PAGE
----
In our office Katie Bailey, LPC & Hannah Mosser, LPC are trained and experienced in providing EMDR, and they use EMDR, because it is a well-researched, effective treatment for PTSD. When you participate in EMDR, you may begin notice some relief of your PTSD symptoms in only a couple of weeks! EMDR involves less talking, and often, works more quickly than traditional talk therapy.

Every EMDR therapy session can be different, but during your first EMDR session, you can expect to talk about your history and treatment plan. Typically, this includes:

Getting to know your therapist. This is important in a step to becoming open and vulnerable to allow for healing.

Talking about your childhood. Phase 1 of EMDR is the history-taking part of treatment. This might feel uncomfortable but it’s an important step in recalling your memories and uncovering emotions.

Discussing negative beliefs. Bring these beliefs to the table so your therapist can help you combat them.

Sharing disturbing issues, events, feelings, and memories. Be prepared to talk to your therapist about distressing events, issues, situations, feelings, and memories. Your discussion should include past challenges and present troubles.

Who is a good candidate for EMDR?

Good candidates for EMDR therapy are those who might need help acutely and generally have gone through a single traumatic event. Though, these are just guidelines and can include anyone outside of them. As a candidate, it’s important to know that it’s ok to be nervous. This process uncovers uncomfortable feelings and memories, however it shouldn’t feel overwhelming or painful.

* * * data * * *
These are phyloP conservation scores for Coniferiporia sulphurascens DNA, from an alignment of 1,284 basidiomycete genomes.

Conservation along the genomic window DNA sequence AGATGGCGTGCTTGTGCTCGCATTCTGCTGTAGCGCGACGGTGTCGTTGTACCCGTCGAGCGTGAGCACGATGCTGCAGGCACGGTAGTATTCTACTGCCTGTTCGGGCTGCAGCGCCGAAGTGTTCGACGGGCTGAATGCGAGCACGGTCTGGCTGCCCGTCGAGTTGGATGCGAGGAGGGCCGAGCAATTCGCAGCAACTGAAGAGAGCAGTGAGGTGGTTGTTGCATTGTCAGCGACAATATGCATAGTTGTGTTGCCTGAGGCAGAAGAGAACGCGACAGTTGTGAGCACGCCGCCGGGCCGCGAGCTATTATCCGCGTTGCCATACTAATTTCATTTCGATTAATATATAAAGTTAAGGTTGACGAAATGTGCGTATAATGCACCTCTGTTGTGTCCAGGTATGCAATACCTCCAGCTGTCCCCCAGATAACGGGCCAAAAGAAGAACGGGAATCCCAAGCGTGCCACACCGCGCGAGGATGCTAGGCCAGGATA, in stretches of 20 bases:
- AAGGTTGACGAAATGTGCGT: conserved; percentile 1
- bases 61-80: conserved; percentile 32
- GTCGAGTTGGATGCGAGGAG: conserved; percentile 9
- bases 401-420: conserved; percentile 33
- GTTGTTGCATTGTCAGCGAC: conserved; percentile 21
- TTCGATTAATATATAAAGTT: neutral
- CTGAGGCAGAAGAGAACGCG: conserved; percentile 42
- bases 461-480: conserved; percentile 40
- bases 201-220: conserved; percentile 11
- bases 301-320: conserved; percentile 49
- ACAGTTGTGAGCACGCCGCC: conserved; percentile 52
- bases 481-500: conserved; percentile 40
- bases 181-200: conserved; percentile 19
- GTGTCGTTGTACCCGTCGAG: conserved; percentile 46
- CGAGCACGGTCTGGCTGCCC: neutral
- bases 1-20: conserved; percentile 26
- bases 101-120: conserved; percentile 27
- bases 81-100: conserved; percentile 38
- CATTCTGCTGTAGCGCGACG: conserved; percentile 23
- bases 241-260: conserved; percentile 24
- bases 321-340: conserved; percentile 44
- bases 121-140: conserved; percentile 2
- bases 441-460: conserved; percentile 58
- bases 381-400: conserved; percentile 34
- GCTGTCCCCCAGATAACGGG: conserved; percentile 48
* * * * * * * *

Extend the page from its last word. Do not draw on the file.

The success of your sessions will also depend on your willingness to be open and vulnerable with your therapist. This may seem scary, but you are the one in control.

It’s a good idea to continue or develop a healthy lifestyle while undergoing EMDR therapy. Breathing exercises and meditation are two good areas to start.

Effective therapy is not meant to re-traumatize you or leave you feeling overwhelmed by your emotions. Due to the nature of EMDR therapy people often recall memories they haven’t remembered for a long time. It’s also possible that you may experience unusual dreams shortly after an EMDR therapy session.

How Does EMDR Work?

In this video, Katies helps explain how EMDR works. Katie is trained in EMDR, and she uses it regularly with her trauma clients. She has seen improvements for many clients with this type of treatment.

Further Reading on EMDR & Trauma

Read more about EMDR therapy and trauma in our blog posts:

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Additional Counseling Services at
Lime Tree Counseling

In addition to EMDR therapy for survivors of abuse and trauma, we also provide a range of therapy solutions, including:

Anxiety Treatment

Many people fight anxiety everyday. Often this looks like constant worry, regular physical tension, rapid heartbeat, and even panic attacks. We offer anxiety counseling to help you learn new skills to lower your stress and enjoy life more…Learn more

Marriage Counseling

Relationships evolve as life changes. Sometimes partners need help learning new skills to help them communicate better and strengthen their connection. We help couples improve their marriages through couples therapy…Learn more

Online Counseling

Life gets busy, and maybe coming into the office is not doable. Or perhaps you live in a remote area, and don’t have access to quality mental health care. We offer online counseling services to those residing in Pennsylvania…Learn more

Get Started With Therapy Today!

Please contact Lime Tree Counseling to schedule an appointment or a free consultation. We will get back to you as soon as possible and get you scheduled. In our Ambler, PA office, we serve all of Montgomery County, and our therapists are happy to offer online counseling sessions for residents of Pennsylvania, North Carolina and Colorado.